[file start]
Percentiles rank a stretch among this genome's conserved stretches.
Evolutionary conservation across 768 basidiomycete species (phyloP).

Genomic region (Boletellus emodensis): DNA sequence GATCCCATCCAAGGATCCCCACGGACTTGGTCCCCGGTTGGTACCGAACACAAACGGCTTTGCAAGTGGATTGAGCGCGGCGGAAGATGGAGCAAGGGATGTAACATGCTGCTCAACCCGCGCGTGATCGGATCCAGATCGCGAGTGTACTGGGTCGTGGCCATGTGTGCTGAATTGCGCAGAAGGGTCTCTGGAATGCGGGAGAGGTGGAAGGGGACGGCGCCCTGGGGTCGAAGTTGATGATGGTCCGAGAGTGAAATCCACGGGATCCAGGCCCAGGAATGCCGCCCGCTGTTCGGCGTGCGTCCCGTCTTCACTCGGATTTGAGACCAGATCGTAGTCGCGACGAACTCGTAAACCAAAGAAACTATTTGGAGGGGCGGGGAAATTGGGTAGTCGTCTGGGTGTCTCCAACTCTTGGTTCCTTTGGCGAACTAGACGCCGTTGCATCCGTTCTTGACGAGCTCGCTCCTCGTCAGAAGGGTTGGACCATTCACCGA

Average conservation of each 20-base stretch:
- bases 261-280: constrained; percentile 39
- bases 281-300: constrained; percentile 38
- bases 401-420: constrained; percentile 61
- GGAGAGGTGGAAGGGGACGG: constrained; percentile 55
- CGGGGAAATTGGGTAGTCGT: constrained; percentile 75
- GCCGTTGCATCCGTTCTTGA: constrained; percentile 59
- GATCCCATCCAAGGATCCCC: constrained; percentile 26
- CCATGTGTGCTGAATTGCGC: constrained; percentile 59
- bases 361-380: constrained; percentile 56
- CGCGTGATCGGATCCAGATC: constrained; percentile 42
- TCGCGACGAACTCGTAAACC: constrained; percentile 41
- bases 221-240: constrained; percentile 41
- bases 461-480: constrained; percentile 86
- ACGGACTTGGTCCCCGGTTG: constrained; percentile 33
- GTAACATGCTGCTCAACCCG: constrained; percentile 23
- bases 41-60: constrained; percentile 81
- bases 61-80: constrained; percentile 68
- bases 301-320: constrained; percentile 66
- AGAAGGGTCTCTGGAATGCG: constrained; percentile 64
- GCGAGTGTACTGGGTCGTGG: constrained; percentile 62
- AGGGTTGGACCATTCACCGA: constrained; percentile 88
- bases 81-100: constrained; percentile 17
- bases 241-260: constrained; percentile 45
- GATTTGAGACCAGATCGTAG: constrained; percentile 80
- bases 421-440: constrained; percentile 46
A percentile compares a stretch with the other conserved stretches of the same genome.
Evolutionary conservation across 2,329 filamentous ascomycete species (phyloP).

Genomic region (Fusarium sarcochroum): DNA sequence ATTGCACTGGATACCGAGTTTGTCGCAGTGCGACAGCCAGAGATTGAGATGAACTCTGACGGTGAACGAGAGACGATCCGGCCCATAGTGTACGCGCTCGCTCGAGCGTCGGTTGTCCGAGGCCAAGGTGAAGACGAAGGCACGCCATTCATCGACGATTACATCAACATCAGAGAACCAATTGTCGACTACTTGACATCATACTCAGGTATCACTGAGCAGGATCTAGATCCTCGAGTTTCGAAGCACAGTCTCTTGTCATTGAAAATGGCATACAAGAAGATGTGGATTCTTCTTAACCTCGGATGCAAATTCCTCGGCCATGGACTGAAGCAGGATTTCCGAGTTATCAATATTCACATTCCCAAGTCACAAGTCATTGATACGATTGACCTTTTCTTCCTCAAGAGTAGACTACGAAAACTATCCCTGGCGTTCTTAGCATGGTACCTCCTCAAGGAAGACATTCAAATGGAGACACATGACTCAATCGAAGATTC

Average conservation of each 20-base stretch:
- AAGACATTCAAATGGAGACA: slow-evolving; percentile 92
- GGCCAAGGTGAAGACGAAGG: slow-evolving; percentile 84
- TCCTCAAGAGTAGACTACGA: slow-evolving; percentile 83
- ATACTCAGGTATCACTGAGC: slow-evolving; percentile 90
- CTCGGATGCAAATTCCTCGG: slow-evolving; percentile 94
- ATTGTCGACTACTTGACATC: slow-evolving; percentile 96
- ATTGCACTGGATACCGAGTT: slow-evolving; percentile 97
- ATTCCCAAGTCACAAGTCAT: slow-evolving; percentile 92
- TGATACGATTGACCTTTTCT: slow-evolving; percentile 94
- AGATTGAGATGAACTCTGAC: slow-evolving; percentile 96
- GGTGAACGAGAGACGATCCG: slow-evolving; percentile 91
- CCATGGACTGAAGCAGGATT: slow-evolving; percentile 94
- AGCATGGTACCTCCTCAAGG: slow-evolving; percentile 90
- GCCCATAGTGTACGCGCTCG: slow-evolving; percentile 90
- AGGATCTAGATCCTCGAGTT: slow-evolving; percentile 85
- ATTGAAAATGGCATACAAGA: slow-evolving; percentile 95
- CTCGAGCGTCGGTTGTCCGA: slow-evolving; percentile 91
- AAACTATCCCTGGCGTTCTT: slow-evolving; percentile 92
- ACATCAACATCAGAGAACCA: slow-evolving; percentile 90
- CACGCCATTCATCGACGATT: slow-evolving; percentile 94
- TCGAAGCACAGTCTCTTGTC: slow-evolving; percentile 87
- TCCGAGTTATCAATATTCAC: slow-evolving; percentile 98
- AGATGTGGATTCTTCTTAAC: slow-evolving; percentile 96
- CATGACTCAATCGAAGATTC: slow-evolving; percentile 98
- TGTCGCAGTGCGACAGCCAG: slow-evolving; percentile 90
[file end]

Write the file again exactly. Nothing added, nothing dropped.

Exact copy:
Percentiles rank a stretch among this genome's conserved stretches.
Evolutionary conservation across 768 basidiomycete species (phyloP).

Genomic region (Boletellus emodensis): DNA sequence GATCCCATCCAAGGATCCCCACGGACTTGGTCCCCGGTTGGTACCGAACACAAACGGCTTTGCAAGTGGATTGAGCGCGGCGGAAGATGGAGCAAGGGATGTAACATGCTGCTCAACCCGCGCGTGATCGGATCCAGATCGCGAGTGTACTGGGTCGTGGCCATGTGTGCTGAATTGCGCAGAAGGGTCTCTGGAATGCGGGAGAGGTGGAAGGGGACGGCGCCCTGGGGTCGAAGTTGATGATGGTCCGAGAGTGAAATCCACGGGATCCAGGCCCAGGAATGCCGCCCGCTGTTCGGCGTGCGTCCCGTCTTCACTCGGATTTGAGACCAGATCGTAGTCGCGACGAACTCGTAAACCAAAGAAACTATTTGGAGGGGCGGGGAAATTGGGTAGTCGTCTGGGTGTCTCCAACTCTTGGTTCCTTTGGCGAACTAGACGCCGTTGCATCCGTTCTTGACGAGCTCGCTCCTCGTCAGAAGGGTTGGACCATTCACCGA

Average conservation of each 20-base stretch:
- bases 261-280: constrained; percentile 39
- bases 281-300: constrained; percentile 38
- bases 401-420: constrained; percentile 61
- GGAGAGGTGGAAGGGGACGG: constrained; percentile 55
- CGGGGAAATTGGGTAGTCGT: constrained; percentile 75
- GCCGTTGCATCCGTTCTTGA: constrained; percentile 59
- GATCCCATCCAAGGATCCCC: constrained; percentile 26
- CCATGTGTGCTGAATTGCGC: constrained; percentile 59
- bases 361-380: constrained; percentile 56
- CGCGTGATCGGATCCAGATC: constrained; percentile 42
- TCGCGACGAACTCGTAAACC: constrained; percentile 41
- bases 221-240: constrained; percentile 41
- bases 461-480: constrained; percentile 86
- ACGGACTTGGTCCCCGGTTG: constrained; percentile 33
- GTAACATGCTGCTCAACCCG: constrained; percentile 23
- bases 41-60: constrained; percentile 81
- bases 61-80: constrained; percentile 68
- bases 301-320: constrained; percentile 66
- AGAAGGGTCTCTGGAATGCG: constrained; percentile 64
- GCGAGTGTACTGGGTCGTGG: constrained; percentile 62
- AGGGTTGGACCATTCACCGA: constrained; percentile 88
- bases 81-100: constrained; percentile 17
- bases 241-260: constrained; percentile 45
- GATTTGAGACCAGATCGTAG: constrained; percentile 80
- bases 421-440: constrained; percentile 46
A percentile compares a stretch with the other conserved stretches of the same genome.
Evolutionary conservation across 2,329 filamentous ascomycete species (phyloP).

Genomic region (Fusarium sarcochroum): DNA sequence ATTGCACTGGATACCGAGTTTGTCGCAGTGCGACAGCCAGAGATTGAGATGAACTCTGACGGTGAACGAGAGACGATCCGGCCCATAGTGTACGCGCTCGCTCGAGCGTCGGTTGTCCGAGGCCAAGGTGAAGACGAAGGCACGCCATTCATCGACGATTACATCAACATCAGAGAACCAATTGTCGACTACTTGACATCATACTCAGGTATCACTGAGCAGGATCTAGATCCTCGAGTTTCGAAGCACAGTCTCTTGTCATTGAAAATGGCATACAAGAAGATGTGGATTCTTCTTAACCTCGGATGCAAATTCCTCGGCCATGGACTGAAGCAGGATTTCCGAGTTATCAATATTCACATTCCCAAGTCACAAGTCATTGATACGATTGACCTTTTCTTCCTCAAGAGTAGACTACGAAAACTATCCCTGGCGTTCTTAGCATGGTACCTCCTCAAGGAAGACATTCAAATGGAGACACATGACTCAATCGAAGATTC

Average conservation of each 20-base stretch:
- AAGACATTCAAATGGAGACA: slow-evolving; percentile 92
- GGCCAAGGTGAAGACGAAGG: slow-evolving; percentile 84
- TCCTCAAGAGTAGACTACGA: slow-evolving; percentile 83
- ATACTCAGGTATCACTGAGC: slow-evolving; percentile 90
- CTCGGATGCAAATTCCTCGG: slow-evolving; percentile 94
- ATTGTCGACTACTTGACATC: slow-evolving; percentile 96
- ATTGCACTGGATACCGAGTT: slow-evolving; percentile 97
- ATTCCCAAGTCACAAGTCAT: slow-evolving; percentile 92
- TGATACGATTGACCTTTTCT: slow-evolving; percentile 94
- AGATTGAGATGAACTCTGAC: slow-evolving; percentile 96
- GGTGAACGAGAGACGATCCG: slow-evolving; percentile 91
- CCATGGACTGAAGCAGGATT: slow-evolving; percentile 94
- AGCATGGTACCTCCTCAAGG: slow-evolving; percentile 90
- GCCCATAGTGTACGCGCTCG: slow-evolving; percentile 90
- AGGATCTAGATCCTCGAGTT: slow-evolving; percentile 85
- ATTGAAAATGGCATACAAGA: slow-evolving; percentile 95
- CTCGAGCGTCGGTTGTCCGA: slow-evolving; percentile 91
- AAACTATCCCTGGCGTTCTT: slow-evolving; percentile 92
- ACATCAACATCAGAGAACCA: slow-evolving; percentile 90
- CACGCCATTCATCGACGATT: slow-evolving; percentile 94
- TCGAAGCACAGTCTCTTGTC: slow-evolving; percentile 87
- TCCGAGTTATCAATATTCAC: slow-evolving; percentile 98
- AGATGTGGATTCTTCTTAAC: slow-evolving; percentile 96
- CATGACTCAATCGAAGATTC: slow-evolving; percentile 98
- TGTCGCAGTGCGACAGCCAG: slow-evolving; percentile 90